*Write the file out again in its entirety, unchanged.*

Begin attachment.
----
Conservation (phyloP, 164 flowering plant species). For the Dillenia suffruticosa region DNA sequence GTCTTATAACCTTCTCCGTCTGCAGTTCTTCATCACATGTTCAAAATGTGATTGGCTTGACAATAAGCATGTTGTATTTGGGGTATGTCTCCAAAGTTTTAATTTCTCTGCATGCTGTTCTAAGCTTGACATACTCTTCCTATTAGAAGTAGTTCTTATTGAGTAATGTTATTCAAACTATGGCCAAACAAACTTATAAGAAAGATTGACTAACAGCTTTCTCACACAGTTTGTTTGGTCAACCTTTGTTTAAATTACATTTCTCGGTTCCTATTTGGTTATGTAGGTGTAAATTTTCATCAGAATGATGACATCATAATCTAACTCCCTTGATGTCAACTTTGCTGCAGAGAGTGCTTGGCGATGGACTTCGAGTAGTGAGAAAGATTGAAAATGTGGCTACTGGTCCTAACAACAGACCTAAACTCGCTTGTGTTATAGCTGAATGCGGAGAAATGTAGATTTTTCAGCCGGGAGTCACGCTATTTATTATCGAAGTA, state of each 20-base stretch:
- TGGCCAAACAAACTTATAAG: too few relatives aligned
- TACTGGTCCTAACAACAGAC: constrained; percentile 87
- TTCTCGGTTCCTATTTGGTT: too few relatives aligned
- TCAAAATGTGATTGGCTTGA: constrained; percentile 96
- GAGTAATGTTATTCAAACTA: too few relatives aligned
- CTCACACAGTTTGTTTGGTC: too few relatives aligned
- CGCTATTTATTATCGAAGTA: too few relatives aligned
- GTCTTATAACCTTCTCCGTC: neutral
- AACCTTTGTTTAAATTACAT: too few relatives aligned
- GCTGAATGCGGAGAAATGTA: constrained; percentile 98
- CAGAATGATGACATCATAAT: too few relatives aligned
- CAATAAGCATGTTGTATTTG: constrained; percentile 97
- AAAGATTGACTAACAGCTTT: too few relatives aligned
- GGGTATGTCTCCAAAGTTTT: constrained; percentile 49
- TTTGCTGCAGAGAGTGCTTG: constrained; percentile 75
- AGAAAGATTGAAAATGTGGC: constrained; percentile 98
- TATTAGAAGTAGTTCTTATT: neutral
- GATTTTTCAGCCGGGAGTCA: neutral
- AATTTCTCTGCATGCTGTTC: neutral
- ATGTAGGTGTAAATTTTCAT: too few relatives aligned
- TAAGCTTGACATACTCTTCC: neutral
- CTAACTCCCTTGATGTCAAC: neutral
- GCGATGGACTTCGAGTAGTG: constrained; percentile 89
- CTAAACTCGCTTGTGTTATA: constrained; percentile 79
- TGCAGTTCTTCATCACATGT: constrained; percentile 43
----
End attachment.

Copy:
Conservation (phyloP, 164 flowering plant species). For the Dillenia suffruticosa region DNA sequence GTCTTATAACCTTCTCCGTCTGCAGTTCTTCATCACATGTTCAAAATGTGATTGGCTTGACAATAAGCATGTTGTATTTGGGGTATGTCTCCAAAGTTTTAATTTCTCTGCATGCTGTTCTAAGCTTGACATACTCTTCCTATTAGAAGTAGTTCTTATTGAGTAATGTTATTCAAACTATGGCCAAACAAACTTATAAGAAAGATTGACTAACAGCTTTCTCACACAGTTTGTTTGGTCAACCTTTGTTTAAATTACATTTCTCGGTTCCTATTTGGTTATGTAGGTGTAAATTTTCATCAGAATGATGACATCATAATCTAACTCCCTTGATGTCAACTTTGCTGCAGAGAGTGCTTGGCGATGGACTTCGAGTAGTGAGAAAGATTGAAAATGTGGCTACTGGTCCTAACAACAGACCTAAACTCGCTTGTGTTATAGCTGAATGCGGAGAAATGTAGATTTTTCAGCCGGGAGTCACGCTATTTATTATCGAAGTA, state of each 20-base stretch:
- TGGCCAAACAAACTTATAAG: too few relatives aligned
- TACTGGTCCTAACAACAGAC: constrained; percentile 87
- TTCTCGGTTCCTATTTGGTT: too few relatives aligned
- TCAAAATGTGATTGGCTTGA: constrained; percentile 96
- GAGTAATGTTATTCAAACTA: too few relatives aligned
- CTCACACAGTTTGTTTGGTC: too few relatives aligned
- CGCTATTTATTATCGAAGTA: too few relatives aligned
- GTCTTATAACCTTCTCCGTC: neutral
- AACCTTTGTTTAAATTACAT: too few relatives aligned
- GCTGAATGCGGAGAAATGTA: constrained; percentile 98
- CAGAATGATGACATCATAAT: too few relatives aligned
- CAATAAGCATGTTGTATTTG: constrained; percentile 97
- AAAGATTGACTAACAGCTTT: too few relatives aligned
- GGGTATGTCTCCAAAGTTTT: constrained; percentile 49
- TTTGCTGCAGAGAGTGCTTG: constrained; percentile 75
- AGAAAGATTGAAAATGTGGC: constrained; percentile 98
- TATTAGAAGTAGTTCTTATT: neutral
- GATTTTTCAGCCGGGAGTCA: neutral
- AATTTCTCTGCATGCTGTTC: neutral
- ATGTAGGTGTAAATTTTCAT: too few relatives aligned
- TAAGCTTGACATACTCTTCC: neutral
- CTAACTCCCTTGATGTCAAC: neutral
- GCGATGGACTTCGAGTAGTG: constrained; percentile 89
- CTAAACTCGCTTGTGTTATA: constrained; percentile 79
- TGCAGTTCTTCATCACATGT: constrained; percentile 43